In a well-known discussion (b. Mo’ed Qatan 28a), the Talmud asks why the Book of Numbers records the death of Miriam immediately after the section on the red heifer (Numbers 19:1-20:1) The answer is that just as the red heifer atones, so the death of the righteous atones. And why, the Talmud asks, is the death of Aaron recorded in conjunction with the Torah’s reference to the priestly garments (Num 20:25-28)? The answer is, just as the garments of the high priest atone (Ex 28:38), so also the death of the righteous atones.

An interesting passage in the Midrash reads, “Moses said to G-d, ‘Will not the time come when Israel shall have neither Tabernacle nor Temple? What will happen then?’ The divine reply was, ‘I will then take one of their righteous men and keep him as a pledge on their behalf so I may pardon [or atone for] all their sins. (Exodus Rabbah, Terumah 35:4)

We read in Numbers 35 that in the case of unintentional homicide the guilty would be sent to a protected place called the city of refuge. He would remain there until the death of the High Priest.

Numbers 35:28 Because he should have remained in the city of his refuge until the death of the high priest: but after the death of the high priest the slayer shall return into the land of his possession.

Why? Because the death of the High Priest would take the place of the guilty.

And the New Testament has many passages that speak of the atoning death of Messiah.

The fact is that the Jewish objections that claim “the account of Yeshua as a human sacrifice disqualifies Him as Messiah” are vacuous and hypocritical because such an atoning sacrifice is spoken of in their own writings they declare as sacred and authoritative.


(Gen 22:15 NASB) Then the angel of the LORD called to Abraham a second time from heaven,

(Gen 22:16 NASB) and said, “By Myself I have sworn, declares the LORD, because you have done this thing, and have not withheld your son, your only son,

(Gen 22:17 NASB) indeed I will greatly bless you, and I will greatly multiply your seed as the stars of the heavens, and as the sand which is on the seashore; and your seed shall possess the gate of their enemies.

Gen 22:17:         Because Abraham demonstrated his love and fiathfulness to Elohim, he is to be blessed greatly. The number of the stars in the sky that can be seen by the naked eye is about 3000. But Elohim compares the actual number to the number of grains of sand on the seashore. These numbers are actually comparable to one another.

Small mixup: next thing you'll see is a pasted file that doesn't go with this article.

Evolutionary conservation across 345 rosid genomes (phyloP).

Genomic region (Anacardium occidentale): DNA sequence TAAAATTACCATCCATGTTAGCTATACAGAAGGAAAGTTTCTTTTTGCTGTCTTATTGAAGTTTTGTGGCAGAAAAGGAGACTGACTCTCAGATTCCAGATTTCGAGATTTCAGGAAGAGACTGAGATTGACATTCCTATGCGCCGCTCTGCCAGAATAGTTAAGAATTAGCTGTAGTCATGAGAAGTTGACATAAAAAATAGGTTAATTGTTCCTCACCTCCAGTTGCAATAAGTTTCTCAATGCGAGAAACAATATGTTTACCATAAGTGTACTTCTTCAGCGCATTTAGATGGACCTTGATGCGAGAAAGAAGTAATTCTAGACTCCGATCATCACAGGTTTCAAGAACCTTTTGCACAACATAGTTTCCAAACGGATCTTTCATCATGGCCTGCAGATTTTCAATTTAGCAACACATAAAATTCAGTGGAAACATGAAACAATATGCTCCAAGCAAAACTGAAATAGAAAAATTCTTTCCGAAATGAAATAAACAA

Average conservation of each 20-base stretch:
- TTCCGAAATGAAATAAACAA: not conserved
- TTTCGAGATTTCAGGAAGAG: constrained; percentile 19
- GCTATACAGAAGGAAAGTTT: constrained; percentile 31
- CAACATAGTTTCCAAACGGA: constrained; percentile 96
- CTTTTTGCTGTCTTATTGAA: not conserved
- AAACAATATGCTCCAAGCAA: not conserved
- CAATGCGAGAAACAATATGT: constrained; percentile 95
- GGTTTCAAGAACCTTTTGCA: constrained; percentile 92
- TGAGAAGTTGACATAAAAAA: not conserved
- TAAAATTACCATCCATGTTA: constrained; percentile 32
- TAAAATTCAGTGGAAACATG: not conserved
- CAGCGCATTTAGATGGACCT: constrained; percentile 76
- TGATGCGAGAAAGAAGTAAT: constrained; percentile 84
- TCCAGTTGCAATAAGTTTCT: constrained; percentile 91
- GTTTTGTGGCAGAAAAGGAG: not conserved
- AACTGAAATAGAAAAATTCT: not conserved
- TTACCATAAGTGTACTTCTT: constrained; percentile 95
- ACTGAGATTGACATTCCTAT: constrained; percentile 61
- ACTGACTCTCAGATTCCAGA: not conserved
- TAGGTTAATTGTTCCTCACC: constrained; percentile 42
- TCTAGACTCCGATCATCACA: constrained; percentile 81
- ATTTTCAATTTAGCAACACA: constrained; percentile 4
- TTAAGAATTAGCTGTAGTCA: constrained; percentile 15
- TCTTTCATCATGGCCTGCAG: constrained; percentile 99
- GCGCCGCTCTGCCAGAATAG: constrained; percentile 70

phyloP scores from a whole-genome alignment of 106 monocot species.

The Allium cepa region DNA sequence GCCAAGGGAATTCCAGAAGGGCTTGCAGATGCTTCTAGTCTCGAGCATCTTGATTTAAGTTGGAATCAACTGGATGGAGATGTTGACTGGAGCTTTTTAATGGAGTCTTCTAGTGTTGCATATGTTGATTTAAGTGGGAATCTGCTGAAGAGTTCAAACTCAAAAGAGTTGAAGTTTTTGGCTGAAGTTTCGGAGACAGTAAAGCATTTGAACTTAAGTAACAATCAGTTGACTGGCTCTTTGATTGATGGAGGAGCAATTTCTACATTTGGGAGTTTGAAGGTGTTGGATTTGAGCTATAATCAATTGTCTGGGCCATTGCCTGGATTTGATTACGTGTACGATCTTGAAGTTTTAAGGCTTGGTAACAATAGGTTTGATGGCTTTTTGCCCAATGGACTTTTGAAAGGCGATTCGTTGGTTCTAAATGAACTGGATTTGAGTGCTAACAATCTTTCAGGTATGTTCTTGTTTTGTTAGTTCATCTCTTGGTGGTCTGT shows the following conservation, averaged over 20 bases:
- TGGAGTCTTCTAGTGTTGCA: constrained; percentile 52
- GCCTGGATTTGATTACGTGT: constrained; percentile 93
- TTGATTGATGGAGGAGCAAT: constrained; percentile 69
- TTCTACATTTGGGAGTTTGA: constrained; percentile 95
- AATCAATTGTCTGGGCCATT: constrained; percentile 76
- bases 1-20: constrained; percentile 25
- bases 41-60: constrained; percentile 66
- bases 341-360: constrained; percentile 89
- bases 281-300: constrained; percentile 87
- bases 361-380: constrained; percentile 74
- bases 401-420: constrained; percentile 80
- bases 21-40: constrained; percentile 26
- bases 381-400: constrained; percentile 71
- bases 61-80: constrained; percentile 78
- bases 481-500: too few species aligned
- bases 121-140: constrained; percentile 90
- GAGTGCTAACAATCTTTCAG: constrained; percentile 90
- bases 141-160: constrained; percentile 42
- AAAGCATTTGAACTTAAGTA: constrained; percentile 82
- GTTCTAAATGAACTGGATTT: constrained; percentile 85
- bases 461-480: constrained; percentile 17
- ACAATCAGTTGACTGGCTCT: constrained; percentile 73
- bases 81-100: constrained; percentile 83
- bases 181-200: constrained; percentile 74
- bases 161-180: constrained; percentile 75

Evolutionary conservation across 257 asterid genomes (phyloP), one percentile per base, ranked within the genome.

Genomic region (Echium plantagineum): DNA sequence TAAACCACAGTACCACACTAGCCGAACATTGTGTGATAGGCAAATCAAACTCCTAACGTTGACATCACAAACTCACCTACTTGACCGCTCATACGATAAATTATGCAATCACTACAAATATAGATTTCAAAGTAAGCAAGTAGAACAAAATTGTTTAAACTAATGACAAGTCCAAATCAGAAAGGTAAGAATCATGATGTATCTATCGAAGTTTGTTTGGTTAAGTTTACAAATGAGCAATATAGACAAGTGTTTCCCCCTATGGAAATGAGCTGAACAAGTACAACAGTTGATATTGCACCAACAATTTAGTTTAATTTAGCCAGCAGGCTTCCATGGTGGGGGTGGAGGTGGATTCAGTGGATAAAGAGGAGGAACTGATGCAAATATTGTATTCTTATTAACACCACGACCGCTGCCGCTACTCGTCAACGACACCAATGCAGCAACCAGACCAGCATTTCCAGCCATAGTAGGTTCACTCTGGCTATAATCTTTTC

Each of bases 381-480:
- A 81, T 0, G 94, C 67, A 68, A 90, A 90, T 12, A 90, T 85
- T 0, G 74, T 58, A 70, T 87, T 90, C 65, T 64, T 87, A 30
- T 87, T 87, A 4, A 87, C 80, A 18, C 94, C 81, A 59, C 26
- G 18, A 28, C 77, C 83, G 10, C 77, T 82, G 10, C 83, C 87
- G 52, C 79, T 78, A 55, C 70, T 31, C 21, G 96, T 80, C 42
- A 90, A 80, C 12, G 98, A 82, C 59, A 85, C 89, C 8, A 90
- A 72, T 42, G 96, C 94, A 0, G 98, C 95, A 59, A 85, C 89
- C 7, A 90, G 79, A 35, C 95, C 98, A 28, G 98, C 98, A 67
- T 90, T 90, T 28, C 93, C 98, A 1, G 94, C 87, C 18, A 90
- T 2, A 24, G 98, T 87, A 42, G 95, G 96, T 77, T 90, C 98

(Gen 22:18 NASB) “And in your seed all the nations of the earth shall be blessed, because you have obeyed My voice.”

Gen 22:18:         All the nations will be blessed in the seed of Abraham. We are included in that blessing according to Paul (Gal. 3:8-9, 16-18, 28-29).


(Gen 22:19 NASB) So Abraham returned to his young men, and they arose and went together to Beersheba; and Abraham lived at Beersheba.

Gen 22:19:         Abraham dwelt at Beersheba (“well of oath” or “well of seven”) which was the place he made the oath with Abimelech.


(Gen 22:20 NASB) Now it came about after these things, that it was told Abraham, saying, “Behold, Milcah also has borne children to your brother Nahor:

Gen 22:20:         Milcah was mentioned in the genealogies along with Sarah (Gen. 11:29).


(Gen 22:21 NASB) Uz his first-born and Buz his brother and Kemuel the father of Aram

(Gen 22:22 NASB) and Chesed and Hazo and Pildash and Jidlaph and Bethuel.”

(Gen 22:23 NASB) And Bethuel became the father of Rebekah: these eight Milcah bore to Nahor, Abraham’s brother.

(Gen 22:24 NASB) And his concubine, whose name was Reumah, also bore Tebah and Gaham and Tahash and Maacah.

Gen 22:24:         Nahor had twelve children. Eight from his wife and four from his concubine.


Patrick McGuire

Copyright 2014
Patrick McGuire and Beit Yeshua Torah Assembly
All rights reserved, no portion of this Lesson may be reproduced in any manner whatsoever without written permission except in the case of brief quotations in articles and reviews.
Beit Yeshua Torah Assembly
Fort Smith, Arkansas